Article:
28 June 2009

A Quiet Death

For my in laws, Art and Mary. Written June 2001.

He sat in front of the television. In his wheel chair. The size 14 corduroy slippers looked like the fins on an old Cadillac. We walked in. My wife and I. Afraid to say what we had come to say. Art turned from the TV and smiled when he saw us. A big smile full of his own teeth. They were yellow but they were all there. It was the Friday before Memorial Day weekend and Art was watching TNT's day long John Wayne movie marathon. As far as hospitals went... Art could do a lot worse than Lake Forest. Reproduction 18th Century furniture surrounded his futuristic hospital bed while the TV had a built in VCR.

My wife and I were his only family in town due to the holiday. And so we told Art his wife had just died. The light in his eyes went out like a switch had been thrown. His smile disappeared and his lips trembled as he brought his hands to his face and cried, "I just talked to her." My wife cried, "I know, Dad. I know." She did not hold him. She did not touch him. And he did not reach for her. I thought it odd my wife's legs were crossed. I was suddenly aware my legs were crossed. Uncrossing them I wondered what to do with them.

We went to the funeral home. The nice man in the rep tie and blue blazer showed us the caskets. I pushed Art around the show room in his wheel chair and slammed his foot into a casket named the Virginian. "Goddamn that hurts!" "Sorry, Art," I said as I thought of a parchment map of Virginia City burning on my television screen. The Virginian was a dark walnut with a cream quilted interior. It did look comfortable. It was nine thousand dollars. Not too bad when you figured the daily cost spread across an eternity.

Every ten minutes or so I would wheel Art into the bathroom. I would bend down in front of him and he would pull himself up on my shoulders and we would stand together as he peed. I looked at his penis and noticed how big it was. "What am I doing looking at my father in law's dick," I wondered. But not out loud. I realized my brother in law must have a big penis as well. That fucker is lucky in everything.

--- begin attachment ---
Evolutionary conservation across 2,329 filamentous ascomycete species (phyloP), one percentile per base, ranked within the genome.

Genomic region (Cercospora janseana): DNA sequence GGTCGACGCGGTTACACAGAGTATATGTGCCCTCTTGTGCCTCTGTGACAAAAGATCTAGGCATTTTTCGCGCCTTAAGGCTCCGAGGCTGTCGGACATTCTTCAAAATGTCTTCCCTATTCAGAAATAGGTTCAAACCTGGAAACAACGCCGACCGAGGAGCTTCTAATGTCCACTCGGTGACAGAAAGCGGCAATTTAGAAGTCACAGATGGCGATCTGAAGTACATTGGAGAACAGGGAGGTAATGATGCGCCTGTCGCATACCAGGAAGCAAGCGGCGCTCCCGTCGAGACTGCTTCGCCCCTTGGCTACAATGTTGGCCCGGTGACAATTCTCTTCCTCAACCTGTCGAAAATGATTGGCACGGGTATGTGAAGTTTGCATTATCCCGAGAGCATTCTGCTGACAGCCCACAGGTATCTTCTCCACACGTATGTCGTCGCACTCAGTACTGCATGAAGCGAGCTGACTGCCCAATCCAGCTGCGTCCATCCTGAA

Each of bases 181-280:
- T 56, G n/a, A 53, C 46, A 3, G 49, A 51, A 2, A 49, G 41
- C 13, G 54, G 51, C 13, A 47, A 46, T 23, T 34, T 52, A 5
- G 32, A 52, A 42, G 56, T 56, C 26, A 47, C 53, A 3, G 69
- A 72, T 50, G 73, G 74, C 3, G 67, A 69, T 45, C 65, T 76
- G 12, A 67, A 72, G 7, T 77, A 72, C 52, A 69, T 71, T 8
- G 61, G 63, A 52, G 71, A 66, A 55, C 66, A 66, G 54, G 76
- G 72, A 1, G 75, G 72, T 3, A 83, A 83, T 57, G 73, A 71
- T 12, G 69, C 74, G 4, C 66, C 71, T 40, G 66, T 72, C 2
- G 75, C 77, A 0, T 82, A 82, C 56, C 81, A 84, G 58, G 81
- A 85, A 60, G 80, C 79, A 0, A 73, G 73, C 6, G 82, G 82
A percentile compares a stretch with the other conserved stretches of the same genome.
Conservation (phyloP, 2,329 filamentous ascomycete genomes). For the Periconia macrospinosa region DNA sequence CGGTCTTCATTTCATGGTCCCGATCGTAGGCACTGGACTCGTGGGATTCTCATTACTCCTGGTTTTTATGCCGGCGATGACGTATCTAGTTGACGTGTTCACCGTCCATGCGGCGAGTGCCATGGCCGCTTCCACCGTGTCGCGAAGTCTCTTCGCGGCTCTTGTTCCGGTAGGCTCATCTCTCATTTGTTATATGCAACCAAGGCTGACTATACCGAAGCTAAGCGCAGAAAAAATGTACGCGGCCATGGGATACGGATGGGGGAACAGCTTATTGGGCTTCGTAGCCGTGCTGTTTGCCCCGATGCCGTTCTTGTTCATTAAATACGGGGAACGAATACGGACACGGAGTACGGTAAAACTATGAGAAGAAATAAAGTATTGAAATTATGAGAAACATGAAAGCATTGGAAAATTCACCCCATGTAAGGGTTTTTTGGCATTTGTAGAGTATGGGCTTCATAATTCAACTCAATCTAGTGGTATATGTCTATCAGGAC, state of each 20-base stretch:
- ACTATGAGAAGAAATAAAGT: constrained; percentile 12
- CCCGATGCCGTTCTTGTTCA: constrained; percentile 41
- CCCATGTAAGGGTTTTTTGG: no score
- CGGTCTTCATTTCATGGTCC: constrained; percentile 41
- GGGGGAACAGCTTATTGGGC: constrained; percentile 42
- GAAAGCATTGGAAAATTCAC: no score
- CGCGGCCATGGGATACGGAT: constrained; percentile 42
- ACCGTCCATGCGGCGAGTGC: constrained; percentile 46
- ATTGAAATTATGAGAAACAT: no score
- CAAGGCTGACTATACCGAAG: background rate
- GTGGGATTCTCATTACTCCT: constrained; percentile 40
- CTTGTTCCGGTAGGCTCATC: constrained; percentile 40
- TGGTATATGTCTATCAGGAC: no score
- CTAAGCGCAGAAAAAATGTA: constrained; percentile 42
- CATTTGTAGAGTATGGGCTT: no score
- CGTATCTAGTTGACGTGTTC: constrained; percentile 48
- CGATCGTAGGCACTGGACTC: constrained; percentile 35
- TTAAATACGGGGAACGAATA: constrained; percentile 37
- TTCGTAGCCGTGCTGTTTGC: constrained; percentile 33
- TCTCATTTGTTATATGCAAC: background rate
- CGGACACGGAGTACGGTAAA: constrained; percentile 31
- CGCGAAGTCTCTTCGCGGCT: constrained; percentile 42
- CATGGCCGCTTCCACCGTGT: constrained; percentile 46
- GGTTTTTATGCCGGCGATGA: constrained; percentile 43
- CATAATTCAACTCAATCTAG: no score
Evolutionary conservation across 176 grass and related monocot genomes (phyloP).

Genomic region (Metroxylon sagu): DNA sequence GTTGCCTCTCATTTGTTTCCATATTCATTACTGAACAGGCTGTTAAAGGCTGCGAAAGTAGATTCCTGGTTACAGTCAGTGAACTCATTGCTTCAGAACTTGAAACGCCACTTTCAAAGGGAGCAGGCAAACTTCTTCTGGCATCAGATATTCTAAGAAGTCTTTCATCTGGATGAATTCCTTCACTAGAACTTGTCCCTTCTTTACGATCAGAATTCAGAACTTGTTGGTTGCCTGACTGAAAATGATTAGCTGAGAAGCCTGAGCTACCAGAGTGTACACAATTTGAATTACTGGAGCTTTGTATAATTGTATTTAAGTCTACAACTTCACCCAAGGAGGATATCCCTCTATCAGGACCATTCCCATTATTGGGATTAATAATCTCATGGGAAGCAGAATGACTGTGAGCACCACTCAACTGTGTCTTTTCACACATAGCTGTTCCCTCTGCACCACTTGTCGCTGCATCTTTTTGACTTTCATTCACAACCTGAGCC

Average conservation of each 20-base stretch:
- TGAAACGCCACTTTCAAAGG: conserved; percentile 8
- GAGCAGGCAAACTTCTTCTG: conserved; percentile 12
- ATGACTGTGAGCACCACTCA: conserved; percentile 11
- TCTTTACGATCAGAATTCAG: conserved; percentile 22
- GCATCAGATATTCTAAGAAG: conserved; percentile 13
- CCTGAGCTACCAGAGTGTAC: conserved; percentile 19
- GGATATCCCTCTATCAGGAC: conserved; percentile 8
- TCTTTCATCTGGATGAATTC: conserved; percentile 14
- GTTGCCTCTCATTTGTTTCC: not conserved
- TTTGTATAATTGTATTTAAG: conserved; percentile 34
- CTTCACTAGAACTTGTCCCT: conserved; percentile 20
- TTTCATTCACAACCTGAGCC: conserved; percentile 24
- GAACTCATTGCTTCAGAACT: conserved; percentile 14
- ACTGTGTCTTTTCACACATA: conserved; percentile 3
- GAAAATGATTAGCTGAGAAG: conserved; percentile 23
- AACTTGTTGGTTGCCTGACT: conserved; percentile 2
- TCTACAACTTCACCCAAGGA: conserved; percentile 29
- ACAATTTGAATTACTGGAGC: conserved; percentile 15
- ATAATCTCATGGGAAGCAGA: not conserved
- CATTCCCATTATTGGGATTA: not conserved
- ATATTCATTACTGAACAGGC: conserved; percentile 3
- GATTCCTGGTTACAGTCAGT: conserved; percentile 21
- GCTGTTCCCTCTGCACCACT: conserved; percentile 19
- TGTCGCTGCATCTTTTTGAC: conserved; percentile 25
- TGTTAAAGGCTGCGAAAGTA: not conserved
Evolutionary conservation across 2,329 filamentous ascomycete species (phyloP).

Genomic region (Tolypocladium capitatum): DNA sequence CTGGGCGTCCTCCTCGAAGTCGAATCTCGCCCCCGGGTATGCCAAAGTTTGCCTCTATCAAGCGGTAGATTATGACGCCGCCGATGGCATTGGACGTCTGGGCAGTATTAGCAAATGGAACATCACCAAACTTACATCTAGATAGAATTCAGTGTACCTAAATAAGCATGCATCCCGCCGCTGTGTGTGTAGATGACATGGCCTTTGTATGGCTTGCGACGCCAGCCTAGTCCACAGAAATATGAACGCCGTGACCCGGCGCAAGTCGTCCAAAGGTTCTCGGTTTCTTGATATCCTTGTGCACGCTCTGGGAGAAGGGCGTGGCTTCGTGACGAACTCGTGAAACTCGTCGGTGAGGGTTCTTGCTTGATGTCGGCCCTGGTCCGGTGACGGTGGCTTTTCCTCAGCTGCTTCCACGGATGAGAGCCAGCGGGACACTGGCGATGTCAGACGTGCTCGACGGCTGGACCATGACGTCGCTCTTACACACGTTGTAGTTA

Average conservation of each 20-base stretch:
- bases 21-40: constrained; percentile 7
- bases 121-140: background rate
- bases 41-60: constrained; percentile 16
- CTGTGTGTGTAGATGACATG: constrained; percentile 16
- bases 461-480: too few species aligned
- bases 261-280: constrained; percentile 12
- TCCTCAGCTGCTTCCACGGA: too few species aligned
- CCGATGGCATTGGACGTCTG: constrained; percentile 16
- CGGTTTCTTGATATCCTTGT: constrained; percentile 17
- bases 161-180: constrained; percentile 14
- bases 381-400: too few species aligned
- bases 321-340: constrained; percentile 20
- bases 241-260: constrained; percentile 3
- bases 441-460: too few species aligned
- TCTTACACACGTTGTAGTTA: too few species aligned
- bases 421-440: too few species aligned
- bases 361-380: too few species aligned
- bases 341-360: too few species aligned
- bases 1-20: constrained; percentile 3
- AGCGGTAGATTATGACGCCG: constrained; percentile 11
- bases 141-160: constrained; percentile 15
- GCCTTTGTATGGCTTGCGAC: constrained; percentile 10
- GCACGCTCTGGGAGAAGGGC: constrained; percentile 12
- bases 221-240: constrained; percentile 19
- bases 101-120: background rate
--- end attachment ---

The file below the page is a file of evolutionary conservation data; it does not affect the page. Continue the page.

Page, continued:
We looked at more caskets and discussed the advantages of more expensive vaults and after all was said and done -- close to thirty thousand dollars had been spent. All of it, tossed in a hole, so to speak. Nine months later my wife and I knelt in front of the Virginian Art was lying in. His hands were folded on his chest and covered in a thick pan makeup not unlike the stuff used on stage. His lips were sewn together and looked odd. There was some truth in my wife's observation, "Dead people always look Italian."


Joey B said...

Reminds me of my own experience with my dad.


Anonymous said...

I didn't help pick out my father's casket, I was only a kid. My father in law's, well, he liked gaudy belts and boots with heels. Even though he was from the midwest his casket had a sort of cowboy theme. He didn't look Italian, he just looked sober for the first time in long time. D

Anonymous said...

This is beyond the pale. Stick to what you do best -- glamorizing the wretched excess of your besotted existence. Leave the people in your past, and their pain and suffering, alone.

Michael Rowe said...

I have an idea for you, "Anonymous." Why don't you fuck yourself? This is a gorgeous piece of writing, and your misuse of the term "besotted" along would preclude you from understanding, let alone commenting, on it. Why don't you do what you likely do best...go back to quietly seething with resentment and jealousy over the lives of others whom you consider (likely with some justification) more interesting, and superior, to yours.

tintin said...

Joey B- I enjoyed your memoir and appreciate your sharing it. So much of it is familiar not to mention the locale.

D- I know the feeling and yet I don't.

Anon 16:05 - Sorry you feel that way but people share pasts and people write about them.

Michael- That's one way of putting it. Thanks and I'm glad you liked it.

ADG said...

Tinman....sobering. I've buried a dad and step dad and my mom is on a slippery slope right now. Nothing unique-it happens to all of us when people that we love get old and frail. It does though, open up a mega can of emotions and thoughts that go otherwise pretty much untapped till you are doing shit like debating life support and picking out caskets.

Regarding your brother in law. Don't conclude that just because his dad was packin' that much heat-he also had the sausage. My brother is hung like a monster. Me-I'm hung like a Tic-Tac.